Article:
Tim: I definitely agree with that. The thing that really sold Moulin Rouge from the get-go was that massive party scene that featured a mashup of like three or four different pop songs. I’m not sure if an analogue would have worked for this movie, but something probably should have given. I was actually reminded more strongly of another musical, another animated film: Hercules. And yes, a lot of it had to do with the visual design of some of the characters. Xibalba is a stand-in for Hades, Maria’s long hair makes her look just like Meg, and Zeus even makes a return under the guise of the Candle Maker. There are story parallels, too, with the hero going into the underworld to rescue his love, being tricked by the bad guy, and succeeding anyways.
Erik: I hadn’t thought about that, but it makes sense. Both do take inspiration from mythology, and you tend to see common archetypes and stories across various cultures. Although I did like that unlike Hades, Xibalba wasn’t a cut-and-dry villain – actually there seem to be a lot of those in this year’s animated fare: Snatcher in Boxtrolls, President Business in LEGO Movie.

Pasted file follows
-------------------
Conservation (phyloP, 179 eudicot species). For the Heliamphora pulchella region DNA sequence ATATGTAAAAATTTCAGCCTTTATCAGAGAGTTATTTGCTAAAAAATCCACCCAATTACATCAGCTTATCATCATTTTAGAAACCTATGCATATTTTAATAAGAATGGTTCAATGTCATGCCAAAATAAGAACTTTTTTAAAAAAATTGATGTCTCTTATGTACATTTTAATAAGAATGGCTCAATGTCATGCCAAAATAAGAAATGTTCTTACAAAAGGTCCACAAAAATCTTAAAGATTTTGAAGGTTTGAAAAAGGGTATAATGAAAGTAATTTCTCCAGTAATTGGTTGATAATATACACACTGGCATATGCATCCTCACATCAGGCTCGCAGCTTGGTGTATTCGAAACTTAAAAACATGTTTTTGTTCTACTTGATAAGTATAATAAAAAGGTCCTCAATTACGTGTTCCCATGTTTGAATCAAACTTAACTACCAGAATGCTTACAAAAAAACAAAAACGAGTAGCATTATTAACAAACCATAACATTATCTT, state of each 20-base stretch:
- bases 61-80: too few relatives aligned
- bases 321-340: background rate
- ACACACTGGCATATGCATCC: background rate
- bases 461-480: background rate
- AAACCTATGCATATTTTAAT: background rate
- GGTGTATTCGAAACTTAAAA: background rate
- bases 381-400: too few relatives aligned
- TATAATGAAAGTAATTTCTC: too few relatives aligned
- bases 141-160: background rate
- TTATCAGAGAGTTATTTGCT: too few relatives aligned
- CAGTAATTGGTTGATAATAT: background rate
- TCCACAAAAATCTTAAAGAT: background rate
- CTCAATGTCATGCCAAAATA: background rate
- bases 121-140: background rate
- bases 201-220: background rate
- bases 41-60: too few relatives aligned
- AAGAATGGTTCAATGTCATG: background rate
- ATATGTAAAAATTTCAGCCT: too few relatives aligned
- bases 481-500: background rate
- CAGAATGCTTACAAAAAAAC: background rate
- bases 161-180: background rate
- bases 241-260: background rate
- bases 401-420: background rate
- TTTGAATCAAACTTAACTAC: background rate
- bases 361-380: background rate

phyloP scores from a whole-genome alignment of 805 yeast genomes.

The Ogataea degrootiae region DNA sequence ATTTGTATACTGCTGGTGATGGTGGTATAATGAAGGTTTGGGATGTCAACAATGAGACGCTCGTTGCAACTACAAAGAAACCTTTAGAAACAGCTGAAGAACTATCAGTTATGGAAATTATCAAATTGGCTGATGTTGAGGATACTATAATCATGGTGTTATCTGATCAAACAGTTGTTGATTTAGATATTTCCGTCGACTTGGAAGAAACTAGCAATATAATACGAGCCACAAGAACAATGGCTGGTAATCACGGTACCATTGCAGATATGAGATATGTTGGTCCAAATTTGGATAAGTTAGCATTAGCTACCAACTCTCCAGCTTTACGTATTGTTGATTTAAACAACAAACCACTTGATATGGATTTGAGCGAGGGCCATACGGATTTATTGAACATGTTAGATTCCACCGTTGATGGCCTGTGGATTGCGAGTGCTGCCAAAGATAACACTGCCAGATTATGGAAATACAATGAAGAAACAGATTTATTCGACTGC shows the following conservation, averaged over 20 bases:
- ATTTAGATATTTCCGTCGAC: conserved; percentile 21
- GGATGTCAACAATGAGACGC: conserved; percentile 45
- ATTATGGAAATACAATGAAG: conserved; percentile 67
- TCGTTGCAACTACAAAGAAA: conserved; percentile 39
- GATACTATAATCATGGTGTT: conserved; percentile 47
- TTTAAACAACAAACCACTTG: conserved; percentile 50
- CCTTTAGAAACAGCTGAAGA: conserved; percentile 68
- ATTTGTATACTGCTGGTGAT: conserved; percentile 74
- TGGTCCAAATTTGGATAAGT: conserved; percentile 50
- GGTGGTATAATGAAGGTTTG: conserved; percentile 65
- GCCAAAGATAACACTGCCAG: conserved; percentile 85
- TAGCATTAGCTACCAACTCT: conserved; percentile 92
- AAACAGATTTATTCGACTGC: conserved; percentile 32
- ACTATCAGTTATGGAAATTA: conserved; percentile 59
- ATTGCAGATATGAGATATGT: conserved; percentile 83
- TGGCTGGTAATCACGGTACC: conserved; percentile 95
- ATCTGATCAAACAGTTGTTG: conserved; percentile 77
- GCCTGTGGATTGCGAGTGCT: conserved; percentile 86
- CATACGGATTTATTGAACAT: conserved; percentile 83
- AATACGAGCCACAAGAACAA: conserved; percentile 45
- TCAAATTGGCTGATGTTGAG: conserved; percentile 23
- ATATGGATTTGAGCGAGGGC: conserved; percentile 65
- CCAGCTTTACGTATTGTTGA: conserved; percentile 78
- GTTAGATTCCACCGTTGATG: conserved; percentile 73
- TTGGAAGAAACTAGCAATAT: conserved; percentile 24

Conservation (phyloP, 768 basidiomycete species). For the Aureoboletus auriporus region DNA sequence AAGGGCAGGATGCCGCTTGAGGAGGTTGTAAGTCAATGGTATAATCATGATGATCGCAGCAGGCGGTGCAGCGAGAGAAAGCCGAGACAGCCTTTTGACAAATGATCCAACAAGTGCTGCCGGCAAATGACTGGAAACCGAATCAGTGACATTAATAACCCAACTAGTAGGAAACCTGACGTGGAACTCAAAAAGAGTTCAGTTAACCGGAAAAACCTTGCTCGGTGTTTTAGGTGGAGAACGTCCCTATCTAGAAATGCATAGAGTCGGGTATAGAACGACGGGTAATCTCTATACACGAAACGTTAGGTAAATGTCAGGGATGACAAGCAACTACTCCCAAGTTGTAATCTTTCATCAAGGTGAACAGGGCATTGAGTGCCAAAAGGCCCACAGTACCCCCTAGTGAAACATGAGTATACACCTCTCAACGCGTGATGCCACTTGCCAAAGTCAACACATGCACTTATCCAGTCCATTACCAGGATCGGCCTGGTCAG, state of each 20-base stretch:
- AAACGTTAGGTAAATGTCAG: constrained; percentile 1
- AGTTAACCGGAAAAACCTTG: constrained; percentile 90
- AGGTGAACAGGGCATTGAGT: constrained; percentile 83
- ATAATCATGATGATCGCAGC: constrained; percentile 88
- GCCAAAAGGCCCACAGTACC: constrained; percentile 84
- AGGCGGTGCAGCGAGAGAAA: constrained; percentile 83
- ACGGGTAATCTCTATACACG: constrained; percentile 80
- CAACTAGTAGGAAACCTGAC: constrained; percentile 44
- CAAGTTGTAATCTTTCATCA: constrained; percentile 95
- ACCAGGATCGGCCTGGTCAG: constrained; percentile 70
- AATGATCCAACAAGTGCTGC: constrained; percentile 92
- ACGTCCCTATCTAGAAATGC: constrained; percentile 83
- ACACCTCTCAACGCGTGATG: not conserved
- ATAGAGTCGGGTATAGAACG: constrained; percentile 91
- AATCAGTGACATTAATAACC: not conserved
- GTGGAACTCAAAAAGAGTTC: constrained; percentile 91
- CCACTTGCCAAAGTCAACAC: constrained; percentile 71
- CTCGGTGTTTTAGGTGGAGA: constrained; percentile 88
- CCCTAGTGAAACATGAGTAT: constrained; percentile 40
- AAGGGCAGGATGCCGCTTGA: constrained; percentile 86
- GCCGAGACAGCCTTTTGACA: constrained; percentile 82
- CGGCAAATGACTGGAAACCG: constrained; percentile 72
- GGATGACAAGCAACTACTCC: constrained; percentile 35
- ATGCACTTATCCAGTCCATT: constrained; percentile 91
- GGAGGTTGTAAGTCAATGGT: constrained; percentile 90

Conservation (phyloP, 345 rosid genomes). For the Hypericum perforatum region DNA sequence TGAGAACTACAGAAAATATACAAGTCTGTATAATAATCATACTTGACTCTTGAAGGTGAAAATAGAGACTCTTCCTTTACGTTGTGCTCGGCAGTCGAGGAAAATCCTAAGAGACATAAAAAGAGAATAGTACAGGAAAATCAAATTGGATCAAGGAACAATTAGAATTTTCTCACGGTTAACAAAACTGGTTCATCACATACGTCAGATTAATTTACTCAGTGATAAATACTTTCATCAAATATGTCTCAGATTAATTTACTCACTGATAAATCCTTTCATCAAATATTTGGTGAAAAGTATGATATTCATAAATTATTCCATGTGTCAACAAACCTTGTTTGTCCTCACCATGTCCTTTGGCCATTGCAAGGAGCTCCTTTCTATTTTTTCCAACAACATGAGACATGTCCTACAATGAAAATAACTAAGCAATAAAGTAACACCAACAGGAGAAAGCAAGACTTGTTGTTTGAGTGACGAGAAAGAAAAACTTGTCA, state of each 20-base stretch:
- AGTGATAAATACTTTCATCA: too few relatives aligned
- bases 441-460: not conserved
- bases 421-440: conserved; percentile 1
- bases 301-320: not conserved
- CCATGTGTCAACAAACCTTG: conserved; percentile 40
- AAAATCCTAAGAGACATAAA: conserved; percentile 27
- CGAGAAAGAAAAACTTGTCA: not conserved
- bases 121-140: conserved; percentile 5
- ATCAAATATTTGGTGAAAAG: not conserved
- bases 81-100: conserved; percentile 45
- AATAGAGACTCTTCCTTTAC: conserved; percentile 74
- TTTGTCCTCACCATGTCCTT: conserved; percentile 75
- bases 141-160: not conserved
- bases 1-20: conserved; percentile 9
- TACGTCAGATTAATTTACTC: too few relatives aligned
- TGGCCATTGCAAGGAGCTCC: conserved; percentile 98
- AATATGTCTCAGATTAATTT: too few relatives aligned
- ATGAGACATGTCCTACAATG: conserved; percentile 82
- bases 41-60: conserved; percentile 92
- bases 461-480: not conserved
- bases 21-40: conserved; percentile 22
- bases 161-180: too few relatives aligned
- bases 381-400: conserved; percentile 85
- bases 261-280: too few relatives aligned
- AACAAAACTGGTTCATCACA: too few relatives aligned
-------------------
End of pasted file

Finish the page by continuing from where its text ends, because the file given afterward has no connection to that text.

James: Hadn’t thought of the comparison to Hercules either, but I like that. On that note, the character designs were probably my favorite part of the film. They all felt like major set pieces in their own right and one of the most inventive aspects of the film as a whole.
Tim: What did you think of the wood puppet design specifically? I thought it was kind of cool aesthetically, but the framing device that “allows” it I thought was pretty clunky. I thought it looked good enough to justify its own existence without explanation.
James: I think I was responding to the characters more as individual art pieces rather than compliments to greater whole.
Erik: I can’t immediately think of any pieces of animation with similar character designs – unless you’ve seen director Jorge Gutierrez’s show, El Tigre, of course. They struck a decent balance of pretty and ugly – although the ugliness was mostly relegated to the supporting characters and villains.